Indonesia: Is our social protection system ready for natural disasters?
By Naimah Talib
Although Indonesia is known to be prone to natural disasters due to seabed landslides and being located in the “Pacific Ring of Fire”, comprehensive plans and actions to deal with these risks are still lacking.
The central and regional governments have been working hard to deliver social protection policies in 2018. However, are we sure enough that we are not missing anything to realize SDGs goal 1 (end poverty), goal 5 (gender equality) and the vision of “Golden Indonesia 2045”?
So far responses towards disasters have been largely residual social protection, through on-request disaster funds and the presidential instruction to develop and implement the curricula on the mitigation and readiness against natural disasters. What else should we do to lift up thousands of people affected by the disasters? Some may fall into poverty, or worse, some might have become even poorer than before the disasters.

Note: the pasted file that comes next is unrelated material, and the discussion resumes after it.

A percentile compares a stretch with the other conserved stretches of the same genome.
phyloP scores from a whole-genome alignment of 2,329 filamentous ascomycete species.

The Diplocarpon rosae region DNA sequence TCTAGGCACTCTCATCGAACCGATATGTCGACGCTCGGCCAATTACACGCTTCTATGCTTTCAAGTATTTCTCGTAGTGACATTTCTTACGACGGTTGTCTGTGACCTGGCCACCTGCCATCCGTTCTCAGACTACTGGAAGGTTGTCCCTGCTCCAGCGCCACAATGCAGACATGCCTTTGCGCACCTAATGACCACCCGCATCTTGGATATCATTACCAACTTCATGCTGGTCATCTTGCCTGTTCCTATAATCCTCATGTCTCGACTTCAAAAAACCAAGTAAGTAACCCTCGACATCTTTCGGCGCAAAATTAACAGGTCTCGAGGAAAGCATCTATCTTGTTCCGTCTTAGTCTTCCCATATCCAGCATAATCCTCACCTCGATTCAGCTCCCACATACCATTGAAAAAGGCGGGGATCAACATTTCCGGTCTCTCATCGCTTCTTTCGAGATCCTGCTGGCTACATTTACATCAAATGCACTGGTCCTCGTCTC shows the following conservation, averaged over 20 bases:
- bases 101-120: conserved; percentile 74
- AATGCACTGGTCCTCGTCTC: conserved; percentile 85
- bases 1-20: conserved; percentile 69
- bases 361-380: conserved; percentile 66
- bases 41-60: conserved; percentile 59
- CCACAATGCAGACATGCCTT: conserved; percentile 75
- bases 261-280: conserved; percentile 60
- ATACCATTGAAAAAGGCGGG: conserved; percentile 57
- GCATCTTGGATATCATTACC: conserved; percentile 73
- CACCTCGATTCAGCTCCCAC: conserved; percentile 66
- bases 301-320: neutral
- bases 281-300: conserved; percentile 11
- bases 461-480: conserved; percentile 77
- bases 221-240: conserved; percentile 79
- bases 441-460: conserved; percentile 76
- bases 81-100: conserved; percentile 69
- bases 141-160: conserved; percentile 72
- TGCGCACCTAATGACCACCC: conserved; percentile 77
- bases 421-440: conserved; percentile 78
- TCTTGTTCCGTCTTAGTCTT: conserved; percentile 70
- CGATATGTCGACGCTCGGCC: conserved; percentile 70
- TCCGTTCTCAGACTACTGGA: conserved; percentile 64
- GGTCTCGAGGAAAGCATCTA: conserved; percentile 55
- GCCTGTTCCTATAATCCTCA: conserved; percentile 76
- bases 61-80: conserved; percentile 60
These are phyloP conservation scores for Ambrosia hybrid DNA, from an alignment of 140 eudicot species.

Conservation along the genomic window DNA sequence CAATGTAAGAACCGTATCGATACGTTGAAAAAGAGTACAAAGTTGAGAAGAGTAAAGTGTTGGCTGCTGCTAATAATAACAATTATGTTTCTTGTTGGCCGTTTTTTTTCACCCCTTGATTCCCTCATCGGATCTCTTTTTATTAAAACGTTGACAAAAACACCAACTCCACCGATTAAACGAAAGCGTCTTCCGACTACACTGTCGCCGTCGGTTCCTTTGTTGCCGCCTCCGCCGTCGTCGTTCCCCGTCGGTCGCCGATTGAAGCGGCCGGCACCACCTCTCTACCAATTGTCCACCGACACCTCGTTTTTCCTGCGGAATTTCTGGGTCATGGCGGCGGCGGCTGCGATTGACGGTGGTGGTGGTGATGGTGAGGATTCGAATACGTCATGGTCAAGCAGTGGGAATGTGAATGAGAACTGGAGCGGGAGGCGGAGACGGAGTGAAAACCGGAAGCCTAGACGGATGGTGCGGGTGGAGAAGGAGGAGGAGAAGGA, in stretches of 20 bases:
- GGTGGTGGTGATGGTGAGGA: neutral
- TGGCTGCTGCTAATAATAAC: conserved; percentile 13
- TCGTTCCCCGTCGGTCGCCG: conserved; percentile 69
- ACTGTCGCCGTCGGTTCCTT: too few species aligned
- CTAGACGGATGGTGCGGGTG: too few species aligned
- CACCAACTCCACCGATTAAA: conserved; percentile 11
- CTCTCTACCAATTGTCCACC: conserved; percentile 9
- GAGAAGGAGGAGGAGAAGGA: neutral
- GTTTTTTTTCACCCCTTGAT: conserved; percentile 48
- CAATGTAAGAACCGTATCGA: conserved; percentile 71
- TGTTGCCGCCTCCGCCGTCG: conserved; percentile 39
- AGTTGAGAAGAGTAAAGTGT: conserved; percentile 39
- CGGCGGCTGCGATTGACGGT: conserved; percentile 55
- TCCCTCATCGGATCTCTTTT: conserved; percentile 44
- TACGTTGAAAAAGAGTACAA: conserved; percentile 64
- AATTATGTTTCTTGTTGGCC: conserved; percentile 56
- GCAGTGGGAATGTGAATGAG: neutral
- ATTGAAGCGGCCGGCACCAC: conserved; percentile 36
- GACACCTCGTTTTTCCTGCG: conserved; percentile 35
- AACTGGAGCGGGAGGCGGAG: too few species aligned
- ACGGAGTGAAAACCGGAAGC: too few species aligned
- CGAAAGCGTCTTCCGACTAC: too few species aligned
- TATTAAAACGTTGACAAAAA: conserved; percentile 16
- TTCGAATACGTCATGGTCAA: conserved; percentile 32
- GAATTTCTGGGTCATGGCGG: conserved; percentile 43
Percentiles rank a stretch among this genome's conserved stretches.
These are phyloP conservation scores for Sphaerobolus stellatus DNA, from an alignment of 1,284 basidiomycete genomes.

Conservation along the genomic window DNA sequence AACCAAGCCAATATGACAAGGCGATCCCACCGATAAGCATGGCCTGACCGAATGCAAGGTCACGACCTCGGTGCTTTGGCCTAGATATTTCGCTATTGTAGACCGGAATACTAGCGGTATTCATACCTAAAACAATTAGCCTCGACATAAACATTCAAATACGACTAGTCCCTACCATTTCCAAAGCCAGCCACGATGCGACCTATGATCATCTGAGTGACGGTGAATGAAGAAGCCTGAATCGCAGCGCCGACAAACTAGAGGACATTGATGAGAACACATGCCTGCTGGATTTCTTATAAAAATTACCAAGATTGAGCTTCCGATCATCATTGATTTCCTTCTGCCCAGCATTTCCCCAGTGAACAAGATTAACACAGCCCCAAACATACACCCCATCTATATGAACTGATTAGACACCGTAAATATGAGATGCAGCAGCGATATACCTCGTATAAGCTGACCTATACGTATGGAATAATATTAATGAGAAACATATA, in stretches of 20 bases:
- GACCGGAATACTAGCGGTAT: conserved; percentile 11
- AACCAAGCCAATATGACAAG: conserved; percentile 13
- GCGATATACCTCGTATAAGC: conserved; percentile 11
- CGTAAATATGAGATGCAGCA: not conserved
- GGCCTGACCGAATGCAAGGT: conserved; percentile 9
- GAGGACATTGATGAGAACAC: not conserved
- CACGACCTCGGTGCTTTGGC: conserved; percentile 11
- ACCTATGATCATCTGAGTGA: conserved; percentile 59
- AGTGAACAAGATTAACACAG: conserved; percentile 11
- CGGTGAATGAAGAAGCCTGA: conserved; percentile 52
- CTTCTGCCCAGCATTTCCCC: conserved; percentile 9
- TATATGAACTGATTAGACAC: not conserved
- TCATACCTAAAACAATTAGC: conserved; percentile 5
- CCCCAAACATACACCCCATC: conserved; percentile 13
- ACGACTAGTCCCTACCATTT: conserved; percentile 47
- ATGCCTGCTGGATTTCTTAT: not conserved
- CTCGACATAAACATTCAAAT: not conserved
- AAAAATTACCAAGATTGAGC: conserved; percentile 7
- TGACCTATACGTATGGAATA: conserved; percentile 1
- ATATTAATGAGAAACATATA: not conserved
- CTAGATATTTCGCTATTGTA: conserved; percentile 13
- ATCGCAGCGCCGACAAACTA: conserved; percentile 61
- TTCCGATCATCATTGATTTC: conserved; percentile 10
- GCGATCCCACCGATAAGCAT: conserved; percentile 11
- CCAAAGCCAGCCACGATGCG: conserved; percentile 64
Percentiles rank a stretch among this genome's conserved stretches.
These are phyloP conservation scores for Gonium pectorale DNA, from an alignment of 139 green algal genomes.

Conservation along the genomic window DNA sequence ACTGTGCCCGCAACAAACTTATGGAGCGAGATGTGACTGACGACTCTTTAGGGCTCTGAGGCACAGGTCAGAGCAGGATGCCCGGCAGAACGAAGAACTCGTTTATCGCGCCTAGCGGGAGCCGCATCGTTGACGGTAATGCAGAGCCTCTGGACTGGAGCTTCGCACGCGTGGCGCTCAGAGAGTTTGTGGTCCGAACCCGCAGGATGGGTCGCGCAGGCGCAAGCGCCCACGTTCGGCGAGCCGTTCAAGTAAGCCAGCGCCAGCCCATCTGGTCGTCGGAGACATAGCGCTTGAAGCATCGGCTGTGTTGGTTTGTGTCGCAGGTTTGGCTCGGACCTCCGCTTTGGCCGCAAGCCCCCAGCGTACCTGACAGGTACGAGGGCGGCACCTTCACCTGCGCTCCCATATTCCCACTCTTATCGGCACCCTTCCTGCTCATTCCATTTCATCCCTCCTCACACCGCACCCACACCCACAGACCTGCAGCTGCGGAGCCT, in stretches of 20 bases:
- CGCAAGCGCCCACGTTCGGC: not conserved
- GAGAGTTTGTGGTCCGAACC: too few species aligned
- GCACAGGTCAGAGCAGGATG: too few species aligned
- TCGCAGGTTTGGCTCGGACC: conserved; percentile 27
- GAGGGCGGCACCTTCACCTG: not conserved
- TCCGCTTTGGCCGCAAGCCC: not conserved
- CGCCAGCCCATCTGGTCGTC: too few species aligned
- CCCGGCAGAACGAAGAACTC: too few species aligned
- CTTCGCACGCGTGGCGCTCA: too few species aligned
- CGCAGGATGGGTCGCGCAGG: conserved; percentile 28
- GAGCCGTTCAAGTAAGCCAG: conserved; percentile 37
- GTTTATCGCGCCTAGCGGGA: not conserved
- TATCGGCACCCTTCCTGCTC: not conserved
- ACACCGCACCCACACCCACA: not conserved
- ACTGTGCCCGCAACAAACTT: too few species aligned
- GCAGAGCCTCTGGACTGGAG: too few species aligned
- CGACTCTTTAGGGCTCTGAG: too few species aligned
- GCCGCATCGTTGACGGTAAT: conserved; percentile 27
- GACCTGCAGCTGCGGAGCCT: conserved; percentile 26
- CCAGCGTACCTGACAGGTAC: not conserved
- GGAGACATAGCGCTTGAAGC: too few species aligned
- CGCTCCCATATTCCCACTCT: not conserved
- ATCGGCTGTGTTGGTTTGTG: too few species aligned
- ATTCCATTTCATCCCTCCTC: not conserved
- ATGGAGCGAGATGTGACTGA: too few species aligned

Obviously, no single solution can overcome vulnerability and risks, especially considering the uncertainty and complexity of natural disasters. Social risk management, a framework first introduced by experts in 2000, shed light to approach this issue through policies related to disaster: ex-ante (prevention and mitigation) and ex-post (coping strategies) disasters. Some examples of ex-ante policies are policies in health, education, technology adoptions, investment in social and hard infrastructure, migration, and labor policies, which aim for sustainable and resilient communities.
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